Whether you think some behavior above is correct or not, that’s not really the point. The point is that Alt+Tab is so fundamental, and this basic functionality is now no longer predictable by expert users who rely on it.

So what to do? As I said, abandoning Spaces wasn’t an option. Below, I discuss how I used Mozilla Prism to create as close of an ideal working environment in Spaces as I could.

Setting Up Spaces with Prism
If you review my article yesterday, my main goal is to have separate windows from the same application on different spaces. The result? See the bottom row of the table above. Sadly, both options result in atypical Alt+Tab behavior, and I’m unwilling to adjust.

Enter Mozilla Prism: If I can’t have separate windows, I’ll just have to rely on separate applications.

If you aren’t familiar with Mozilla Prism, the simple explanation is that it takes a web application (GMail, Twitter, Facebook, etc) and treats them as their own applications without any of the standard web browser junk. Aside from that added simplicity, I now have common websites behaving as separate applications: Perfect for Spaces.

Here’s how I’ve set up my dock so far:

A shot of my OS X dock with apps for gmail, twitter, and facebook

Now, the GMail, Twitter, and Facebook “applications” can all be open in my “Social” space, leaving other spaces free to utilize my web browser however I choose (for blogging, research, etc). If I Alt+Tab to them, it will take me back to my social space; not what I’d prefer, but I can live with that.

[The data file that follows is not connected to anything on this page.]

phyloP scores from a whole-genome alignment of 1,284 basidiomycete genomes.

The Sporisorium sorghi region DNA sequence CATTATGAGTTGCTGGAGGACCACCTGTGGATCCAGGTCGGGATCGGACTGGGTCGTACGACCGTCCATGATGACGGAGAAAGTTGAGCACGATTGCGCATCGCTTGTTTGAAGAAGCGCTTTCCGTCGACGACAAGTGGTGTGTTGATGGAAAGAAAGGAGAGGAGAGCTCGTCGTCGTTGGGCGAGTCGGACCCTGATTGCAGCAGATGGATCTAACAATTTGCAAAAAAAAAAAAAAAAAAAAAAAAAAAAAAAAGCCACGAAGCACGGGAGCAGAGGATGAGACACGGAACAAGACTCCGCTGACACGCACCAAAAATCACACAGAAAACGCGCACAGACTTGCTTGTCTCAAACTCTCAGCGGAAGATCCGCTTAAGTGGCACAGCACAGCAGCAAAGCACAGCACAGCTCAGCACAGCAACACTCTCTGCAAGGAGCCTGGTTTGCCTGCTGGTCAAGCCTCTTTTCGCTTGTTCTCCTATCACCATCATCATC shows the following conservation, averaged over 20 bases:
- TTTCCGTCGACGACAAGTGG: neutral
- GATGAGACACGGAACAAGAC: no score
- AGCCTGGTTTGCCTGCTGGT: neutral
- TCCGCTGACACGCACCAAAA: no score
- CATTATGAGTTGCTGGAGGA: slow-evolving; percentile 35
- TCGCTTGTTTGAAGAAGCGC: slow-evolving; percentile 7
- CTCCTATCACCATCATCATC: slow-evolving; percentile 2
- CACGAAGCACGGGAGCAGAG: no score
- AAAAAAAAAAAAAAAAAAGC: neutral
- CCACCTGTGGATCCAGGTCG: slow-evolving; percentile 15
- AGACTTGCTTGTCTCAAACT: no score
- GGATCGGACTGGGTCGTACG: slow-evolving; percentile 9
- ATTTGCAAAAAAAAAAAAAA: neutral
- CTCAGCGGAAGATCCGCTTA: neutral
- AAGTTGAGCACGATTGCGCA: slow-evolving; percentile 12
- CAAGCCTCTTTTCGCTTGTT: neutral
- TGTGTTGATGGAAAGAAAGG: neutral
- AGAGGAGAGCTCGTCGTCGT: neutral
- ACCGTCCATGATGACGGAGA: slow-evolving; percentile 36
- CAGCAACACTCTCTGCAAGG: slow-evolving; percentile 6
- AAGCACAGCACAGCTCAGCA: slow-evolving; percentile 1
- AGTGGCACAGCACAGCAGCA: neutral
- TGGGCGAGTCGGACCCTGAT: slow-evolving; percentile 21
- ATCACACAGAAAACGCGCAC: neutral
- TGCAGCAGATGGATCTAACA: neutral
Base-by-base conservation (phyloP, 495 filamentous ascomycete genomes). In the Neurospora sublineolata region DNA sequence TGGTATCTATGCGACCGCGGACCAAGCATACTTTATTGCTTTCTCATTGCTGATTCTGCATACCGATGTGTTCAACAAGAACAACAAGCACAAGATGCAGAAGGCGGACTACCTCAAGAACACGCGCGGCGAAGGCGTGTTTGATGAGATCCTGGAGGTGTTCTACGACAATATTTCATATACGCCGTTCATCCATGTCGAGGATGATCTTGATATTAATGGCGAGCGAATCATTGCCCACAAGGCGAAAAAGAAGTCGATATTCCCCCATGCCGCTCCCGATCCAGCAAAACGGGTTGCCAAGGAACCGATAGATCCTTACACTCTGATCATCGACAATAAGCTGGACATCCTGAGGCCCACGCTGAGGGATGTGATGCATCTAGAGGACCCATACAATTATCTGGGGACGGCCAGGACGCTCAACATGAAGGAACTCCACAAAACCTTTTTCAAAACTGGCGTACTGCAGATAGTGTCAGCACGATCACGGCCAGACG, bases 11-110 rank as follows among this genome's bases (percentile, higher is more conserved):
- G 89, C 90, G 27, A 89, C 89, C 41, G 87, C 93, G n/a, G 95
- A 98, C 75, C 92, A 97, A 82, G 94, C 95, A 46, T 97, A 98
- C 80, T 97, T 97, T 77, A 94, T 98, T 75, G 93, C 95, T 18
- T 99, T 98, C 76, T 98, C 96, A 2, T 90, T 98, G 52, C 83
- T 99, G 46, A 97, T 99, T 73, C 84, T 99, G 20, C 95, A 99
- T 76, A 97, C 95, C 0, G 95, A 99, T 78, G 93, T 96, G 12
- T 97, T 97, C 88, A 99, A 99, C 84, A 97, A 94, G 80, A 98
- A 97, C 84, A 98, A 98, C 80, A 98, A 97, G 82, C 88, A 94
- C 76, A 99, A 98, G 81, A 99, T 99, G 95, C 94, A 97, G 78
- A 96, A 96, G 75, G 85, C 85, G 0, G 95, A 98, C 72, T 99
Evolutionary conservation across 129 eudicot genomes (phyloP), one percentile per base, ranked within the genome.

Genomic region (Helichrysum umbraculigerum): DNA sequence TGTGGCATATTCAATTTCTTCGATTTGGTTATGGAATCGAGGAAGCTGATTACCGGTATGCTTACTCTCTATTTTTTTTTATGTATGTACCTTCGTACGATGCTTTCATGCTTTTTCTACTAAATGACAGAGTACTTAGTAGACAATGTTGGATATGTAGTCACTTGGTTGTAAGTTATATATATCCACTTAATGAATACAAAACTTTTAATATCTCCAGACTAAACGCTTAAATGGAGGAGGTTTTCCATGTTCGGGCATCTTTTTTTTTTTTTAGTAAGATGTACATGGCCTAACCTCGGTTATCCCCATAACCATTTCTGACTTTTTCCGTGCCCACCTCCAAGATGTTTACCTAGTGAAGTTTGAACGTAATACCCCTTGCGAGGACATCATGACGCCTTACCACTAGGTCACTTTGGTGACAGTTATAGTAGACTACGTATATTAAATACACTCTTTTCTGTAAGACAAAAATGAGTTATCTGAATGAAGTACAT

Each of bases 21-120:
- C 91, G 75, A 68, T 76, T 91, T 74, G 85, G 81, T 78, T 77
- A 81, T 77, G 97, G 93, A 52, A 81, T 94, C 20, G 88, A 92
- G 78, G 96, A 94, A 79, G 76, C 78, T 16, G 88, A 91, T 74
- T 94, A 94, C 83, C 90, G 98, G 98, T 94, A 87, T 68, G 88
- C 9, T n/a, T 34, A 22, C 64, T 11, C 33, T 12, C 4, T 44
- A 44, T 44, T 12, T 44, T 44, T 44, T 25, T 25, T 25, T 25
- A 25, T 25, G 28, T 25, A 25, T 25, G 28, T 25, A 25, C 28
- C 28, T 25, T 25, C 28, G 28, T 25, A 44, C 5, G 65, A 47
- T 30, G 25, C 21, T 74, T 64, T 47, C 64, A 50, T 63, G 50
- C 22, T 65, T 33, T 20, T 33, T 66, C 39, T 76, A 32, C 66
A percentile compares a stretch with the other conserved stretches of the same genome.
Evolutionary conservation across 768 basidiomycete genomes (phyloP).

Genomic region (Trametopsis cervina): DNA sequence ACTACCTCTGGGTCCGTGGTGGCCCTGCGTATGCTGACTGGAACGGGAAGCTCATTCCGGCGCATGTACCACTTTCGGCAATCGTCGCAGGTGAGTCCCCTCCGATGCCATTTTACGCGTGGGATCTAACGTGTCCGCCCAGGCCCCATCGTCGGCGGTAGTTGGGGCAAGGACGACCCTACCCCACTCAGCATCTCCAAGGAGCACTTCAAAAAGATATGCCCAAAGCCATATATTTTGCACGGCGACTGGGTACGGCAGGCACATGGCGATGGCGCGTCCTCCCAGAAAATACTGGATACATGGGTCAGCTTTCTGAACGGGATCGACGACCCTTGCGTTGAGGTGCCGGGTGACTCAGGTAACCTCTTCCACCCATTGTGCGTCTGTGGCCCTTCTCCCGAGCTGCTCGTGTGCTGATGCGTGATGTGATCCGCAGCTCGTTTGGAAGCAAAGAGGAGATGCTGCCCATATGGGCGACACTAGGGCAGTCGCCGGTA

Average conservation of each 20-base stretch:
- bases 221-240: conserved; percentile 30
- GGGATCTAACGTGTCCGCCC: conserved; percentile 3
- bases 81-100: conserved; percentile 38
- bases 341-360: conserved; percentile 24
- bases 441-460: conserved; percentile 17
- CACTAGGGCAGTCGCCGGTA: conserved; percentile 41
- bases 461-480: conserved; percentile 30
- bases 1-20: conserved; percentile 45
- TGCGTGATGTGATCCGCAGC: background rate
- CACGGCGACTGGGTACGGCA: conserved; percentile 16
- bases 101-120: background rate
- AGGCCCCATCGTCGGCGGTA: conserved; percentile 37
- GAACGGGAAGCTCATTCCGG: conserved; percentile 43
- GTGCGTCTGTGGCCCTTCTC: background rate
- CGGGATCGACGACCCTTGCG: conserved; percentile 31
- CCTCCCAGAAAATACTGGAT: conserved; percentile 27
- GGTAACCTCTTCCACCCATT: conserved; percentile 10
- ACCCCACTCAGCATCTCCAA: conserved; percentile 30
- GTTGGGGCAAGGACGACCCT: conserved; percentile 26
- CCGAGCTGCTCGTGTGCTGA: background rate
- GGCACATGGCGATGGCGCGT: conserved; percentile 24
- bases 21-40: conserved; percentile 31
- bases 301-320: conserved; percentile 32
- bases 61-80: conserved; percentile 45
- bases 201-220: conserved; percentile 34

If you want to try this for yourself, be advised that the link above has an older version of Prism than what seems to be the latest… Prism 0.9 for the Mac is hidden here. FYI, this download is also much faster than 0.8.

What I Still Want to See
In closing, a few thoughts about this solution, and what I view as some short-term and long-term improvements.

  1. Spaces Preferences doesn’t recognize Prism-made apps. I’m not sure why. I can select them. I can hit OK. But then they just don’t show up in the window. It’s very strange.
  2. This solution doesn’t scale well. Every time I find a space-specific web browser need, I’ll have to create a new Prism application for it. Which means dock clutter, and more apps to switch between with Alt+Tab.
  3. The core problem with Spaces isn’t confined to web browsing (even though web browsing is probably the worst offender in my book). Code editors, graphics programs, etc… all of them will need to be on multiple spaces.

Ultimately, these issues take me back to my first point: Until the desktops are truly separate, Spaces won’t be a complete tool. But, hey. If you can’t make your desktops separate… why not make your applications separate? For now, that’ll do.

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The conversation continues...

  1. On March 11th, 2008 at 6:56 am, julian said:

    If you like Webrunner/Mozilla Prism, also check out http://fluidapp.com/